I filed for tdiu and ptsd claim in Oct of 18, I didn't have all my medical files lined up and was given service connection for unspecified anxiety at 30% in March 19, and denied tdiu for failed scheduled rating needed and they mentioned that I had work experince and helped for a year with my niece , weird mention in the paperwork for why tdiu was denied but whatever. So I filed supplemental claim in april and had a highly regarded univeristy brain department and psychiatrist department diagnosis me for ptsd as a referral from the VA. So boom got another c&p in June and was given 70 % rating for ptsd but didn't file anything for the tdiu, at this time hired a va lawyer before I got my 70% rating thinking id have to appeal if they denied my ptsd again but they didn't so then I kept the lawyers on as they looked at my files for more things to be done and then they had me file tdiu paper work again but then on OCT 31st they filed a higher level review for my TDIU decision going back to march when it was denied. My two questions are how does HLR handle tdiu claims and cause I was denied originally for it for lack of rating and lack of medical evidence does my new c&p in June and my medical diagnosis with recommendation that got me to 70% now, will that evidence be included in the review of the tdiu or is the Review just of the evidence that was available at the time of the original denial back in march? I've been out of work for over a year as well but haven't kept a job down for a decade though I've tried for sure. OIF 08-09 1-22 INF, 1 BCT, 4th I.D. Also do granted my tdiu effective date should be Oct 2018 right as my intent to file date? Thanks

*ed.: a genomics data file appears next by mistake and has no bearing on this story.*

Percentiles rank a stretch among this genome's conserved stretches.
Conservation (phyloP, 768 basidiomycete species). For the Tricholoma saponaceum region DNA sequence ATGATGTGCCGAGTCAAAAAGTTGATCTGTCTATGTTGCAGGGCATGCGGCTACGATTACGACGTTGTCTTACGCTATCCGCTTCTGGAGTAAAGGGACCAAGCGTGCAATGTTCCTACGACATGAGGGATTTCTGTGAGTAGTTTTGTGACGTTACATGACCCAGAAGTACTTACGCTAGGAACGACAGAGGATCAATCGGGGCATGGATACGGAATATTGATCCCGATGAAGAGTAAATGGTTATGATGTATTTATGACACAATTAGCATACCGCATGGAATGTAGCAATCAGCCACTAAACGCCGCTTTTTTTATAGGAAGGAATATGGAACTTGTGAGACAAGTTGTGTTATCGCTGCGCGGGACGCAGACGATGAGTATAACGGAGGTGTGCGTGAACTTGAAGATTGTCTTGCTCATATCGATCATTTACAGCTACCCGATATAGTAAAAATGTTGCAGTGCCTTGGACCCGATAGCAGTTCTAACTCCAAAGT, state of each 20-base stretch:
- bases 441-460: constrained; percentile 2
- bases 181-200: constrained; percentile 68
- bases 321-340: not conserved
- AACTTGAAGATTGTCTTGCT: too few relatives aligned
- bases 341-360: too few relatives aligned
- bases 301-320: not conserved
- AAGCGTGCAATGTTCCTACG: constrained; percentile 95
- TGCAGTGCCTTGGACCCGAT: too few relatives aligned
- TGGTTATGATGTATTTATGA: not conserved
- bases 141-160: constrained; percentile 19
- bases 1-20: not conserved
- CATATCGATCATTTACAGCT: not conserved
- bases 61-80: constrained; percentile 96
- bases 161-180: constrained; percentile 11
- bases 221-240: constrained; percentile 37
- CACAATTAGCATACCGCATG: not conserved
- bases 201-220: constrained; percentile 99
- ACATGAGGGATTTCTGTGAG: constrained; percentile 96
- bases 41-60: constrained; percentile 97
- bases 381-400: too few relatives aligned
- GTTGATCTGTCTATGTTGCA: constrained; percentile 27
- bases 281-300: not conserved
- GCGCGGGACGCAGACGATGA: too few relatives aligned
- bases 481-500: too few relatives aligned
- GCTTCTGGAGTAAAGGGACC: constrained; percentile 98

What is depressive disorder (SCT 59212011)? I found that code in my healthevet record.
Also I requested a hard copy of my medical record and part of it was blank. It was pertaining to a psychiatric admission back in 2011 it's part of my HealtheVet is also blank.